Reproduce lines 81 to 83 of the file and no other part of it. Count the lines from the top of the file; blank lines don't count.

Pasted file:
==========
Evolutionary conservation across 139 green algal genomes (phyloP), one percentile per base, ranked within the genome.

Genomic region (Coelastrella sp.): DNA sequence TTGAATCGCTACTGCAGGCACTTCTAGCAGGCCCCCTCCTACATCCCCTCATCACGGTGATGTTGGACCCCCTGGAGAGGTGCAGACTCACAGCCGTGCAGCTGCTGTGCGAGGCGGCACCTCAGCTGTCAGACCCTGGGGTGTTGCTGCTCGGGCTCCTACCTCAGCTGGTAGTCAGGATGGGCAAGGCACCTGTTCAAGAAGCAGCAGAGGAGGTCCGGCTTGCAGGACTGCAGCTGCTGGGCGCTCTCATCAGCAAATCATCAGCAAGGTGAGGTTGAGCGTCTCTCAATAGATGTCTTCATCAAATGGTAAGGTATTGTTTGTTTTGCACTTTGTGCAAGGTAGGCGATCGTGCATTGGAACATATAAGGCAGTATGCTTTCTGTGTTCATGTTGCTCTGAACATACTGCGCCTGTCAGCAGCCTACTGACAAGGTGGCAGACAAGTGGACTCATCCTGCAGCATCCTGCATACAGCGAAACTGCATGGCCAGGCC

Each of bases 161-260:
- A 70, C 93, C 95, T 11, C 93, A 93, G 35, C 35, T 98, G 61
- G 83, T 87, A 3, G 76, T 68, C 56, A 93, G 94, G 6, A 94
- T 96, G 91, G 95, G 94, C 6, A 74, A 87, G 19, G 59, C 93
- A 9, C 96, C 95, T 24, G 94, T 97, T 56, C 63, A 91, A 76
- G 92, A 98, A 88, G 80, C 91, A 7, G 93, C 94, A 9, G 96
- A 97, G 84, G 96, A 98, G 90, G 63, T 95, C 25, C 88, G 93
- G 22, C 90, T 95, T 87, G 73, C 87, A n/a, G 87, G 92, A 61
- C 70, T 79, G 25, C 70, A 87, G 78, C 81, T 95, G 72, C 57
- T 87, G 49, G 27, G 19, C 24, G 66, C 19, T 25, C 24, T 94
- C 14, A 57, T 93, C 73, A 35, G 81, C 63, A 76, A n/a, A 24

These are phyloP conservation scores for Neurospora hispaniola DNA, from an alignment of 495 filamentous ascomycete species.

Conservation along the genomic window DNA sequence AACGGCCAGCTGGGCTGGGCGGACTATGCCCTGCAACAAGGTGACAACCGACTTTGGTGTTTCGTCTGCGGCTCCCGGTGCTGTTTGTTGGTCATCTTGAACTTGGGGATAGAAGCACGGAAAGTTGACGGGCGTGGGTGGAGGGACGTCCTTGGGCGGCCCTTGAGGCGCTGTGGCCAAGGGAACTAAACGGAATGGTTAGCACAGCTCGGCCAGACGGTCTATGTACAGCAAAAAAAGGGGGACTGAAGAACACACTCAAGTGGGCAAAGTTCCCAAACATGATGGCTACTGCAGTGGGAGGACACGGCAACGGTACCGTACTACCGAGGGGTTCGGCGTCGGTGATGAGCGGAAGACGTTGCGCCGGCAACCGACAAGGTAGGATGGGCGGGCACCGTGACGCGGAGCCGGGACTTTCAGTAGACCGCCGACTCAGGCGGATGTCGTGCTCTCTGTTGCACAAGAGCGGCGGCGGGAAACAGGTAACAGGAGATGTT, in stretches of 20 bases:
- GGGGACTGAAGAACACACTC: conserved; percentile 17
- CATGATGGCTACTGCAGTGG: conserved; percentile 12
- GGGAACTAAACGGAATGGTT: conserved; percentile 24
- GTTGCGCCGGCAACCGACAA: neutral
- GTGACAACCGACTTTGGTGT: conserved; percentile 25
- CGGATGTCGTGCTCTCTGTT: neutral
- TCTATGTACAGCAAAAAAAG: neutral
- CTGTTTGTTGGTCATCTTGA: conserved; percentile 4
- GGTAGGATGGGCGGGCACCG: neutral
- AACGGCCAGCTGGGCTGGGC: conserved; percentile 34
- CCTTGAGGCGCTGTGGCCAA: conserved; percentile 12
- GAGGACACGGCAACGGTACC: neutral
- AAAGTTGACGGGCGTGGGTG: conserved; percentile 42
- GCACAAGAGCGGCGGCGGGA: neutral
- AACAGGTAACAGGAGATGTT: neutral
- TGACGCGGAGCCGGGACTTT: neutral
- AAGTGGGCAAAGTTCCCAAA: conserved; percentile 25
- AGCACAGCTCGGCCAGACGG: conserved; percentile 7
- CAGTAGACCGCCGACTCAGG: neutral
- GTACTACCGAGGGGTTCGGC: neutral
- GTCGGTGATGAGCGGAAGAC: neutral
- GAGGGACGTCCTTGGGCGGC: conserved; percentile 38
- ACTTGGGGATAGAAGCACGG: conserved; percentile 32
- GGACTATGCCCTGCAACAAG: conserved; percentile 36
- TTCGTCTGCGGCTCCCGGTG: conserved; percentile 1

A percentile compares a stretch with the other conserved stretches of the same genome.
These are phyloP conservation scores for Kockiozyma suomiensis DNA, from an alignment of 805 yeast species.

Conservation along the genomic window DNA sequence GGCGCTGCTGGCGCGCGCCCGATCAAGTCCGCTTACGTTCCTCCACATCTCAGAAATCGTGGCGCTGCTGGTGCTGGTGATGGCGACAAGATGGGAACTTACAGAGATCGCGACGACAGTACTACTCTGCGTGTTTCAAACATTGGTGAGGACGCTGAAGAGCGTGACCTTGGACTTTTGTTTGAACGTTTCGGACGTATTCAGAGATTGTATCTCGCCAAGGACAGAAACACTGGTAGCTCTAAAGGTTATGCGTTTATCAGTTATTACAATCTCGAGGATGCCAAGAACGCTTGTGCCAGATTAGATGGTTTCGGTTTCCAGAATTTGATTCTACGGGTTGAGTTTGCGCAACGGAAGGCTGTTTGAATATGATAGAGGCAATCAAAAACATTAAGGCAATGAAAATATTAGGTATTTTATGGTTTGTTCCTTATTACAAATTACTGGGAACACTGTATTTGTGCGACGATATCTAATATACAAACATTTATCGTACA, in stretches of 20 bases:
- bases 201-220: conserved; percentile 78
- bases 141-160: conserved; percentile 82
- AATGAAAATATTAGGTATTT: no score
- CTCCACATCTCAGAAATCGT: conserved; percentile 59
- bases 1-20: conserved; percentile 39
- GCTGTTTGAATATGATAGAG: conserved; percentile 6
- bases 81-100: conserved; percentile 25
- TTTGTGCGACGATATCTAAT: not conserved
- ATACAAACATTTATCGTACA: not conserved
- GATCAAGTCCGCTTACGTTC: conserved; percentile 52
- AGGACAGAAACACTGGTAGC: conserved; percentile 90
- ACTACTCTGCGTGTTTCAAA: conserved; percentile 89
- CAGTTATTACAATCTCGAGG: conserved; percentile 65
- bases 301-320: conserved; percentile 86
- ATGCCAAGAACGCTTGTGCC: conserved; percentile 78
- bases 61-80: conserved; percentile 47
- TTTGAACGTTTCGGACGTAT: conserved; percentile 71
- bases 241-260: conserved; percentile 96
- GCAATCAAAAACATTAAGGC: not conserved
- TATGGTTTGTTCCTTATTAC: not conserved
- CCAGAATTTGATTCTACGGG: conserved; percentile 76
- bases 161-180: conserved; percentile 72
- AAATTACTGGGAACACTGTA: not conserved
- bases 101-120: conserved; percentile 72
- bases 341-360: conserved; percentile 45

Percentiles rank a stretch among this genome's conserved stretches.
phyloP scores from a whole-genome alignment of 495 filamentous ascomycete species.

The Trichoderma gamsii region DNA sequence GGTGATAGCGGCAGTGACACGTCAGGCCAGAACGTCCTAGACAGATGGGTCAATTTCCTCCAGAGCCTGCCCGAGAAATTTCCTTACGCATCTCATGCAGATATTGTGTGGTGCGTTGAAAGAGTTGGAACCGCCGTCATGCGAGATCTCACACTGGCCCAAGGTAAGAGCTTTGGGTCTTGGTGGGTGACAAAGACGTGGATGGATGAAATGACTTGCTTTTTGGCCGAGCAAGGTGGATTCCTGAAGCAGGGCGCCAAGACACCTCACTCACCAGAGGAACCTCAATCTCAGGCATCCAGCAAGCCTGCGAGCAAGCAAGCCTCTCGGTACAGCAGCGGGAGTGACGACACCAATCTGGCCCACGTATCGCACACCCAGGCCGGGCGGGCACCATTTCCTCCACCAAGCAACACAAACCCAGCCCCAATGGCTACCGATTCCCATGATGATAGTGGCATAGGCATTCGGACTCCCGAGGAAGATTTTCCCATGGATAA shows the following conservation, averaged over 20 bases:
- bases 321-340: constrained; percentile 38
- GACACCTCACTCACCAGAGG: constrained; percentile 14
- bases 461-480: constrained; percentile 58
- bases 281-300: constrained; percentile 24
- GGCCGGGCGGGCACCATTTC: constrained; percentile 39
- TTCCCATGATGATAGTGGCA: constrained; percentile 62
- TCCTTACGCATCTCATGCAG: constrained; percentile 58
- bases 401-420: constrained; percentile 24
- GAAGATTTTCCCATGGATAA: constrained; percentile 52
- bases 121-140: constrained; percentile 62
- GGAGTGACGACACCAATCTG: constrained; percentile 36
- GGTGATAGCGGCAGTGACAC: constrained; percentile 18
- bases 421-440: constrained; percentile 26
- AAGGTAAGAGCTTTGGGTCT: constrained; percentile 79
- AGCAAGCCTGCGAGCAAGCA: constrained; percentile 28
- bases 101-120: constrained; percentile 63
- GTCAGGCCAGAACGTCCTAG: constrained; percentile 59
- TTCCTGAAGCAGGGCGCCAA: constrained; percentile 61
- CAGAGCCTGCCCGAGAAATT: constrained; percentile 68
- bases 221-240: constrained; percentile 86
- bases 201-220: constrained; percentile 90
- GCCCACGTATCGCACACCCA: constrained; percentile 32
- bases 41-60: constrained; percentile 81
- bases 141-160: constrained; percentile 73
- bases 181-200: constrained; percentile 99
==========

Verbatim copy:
- bases 121-140: constrained; percentile 62
- GGAGTGACGACACCAATCTG: constrained; percentile 36
- GGTGATAGCGGCAGTGACAC: constrained; percentile 18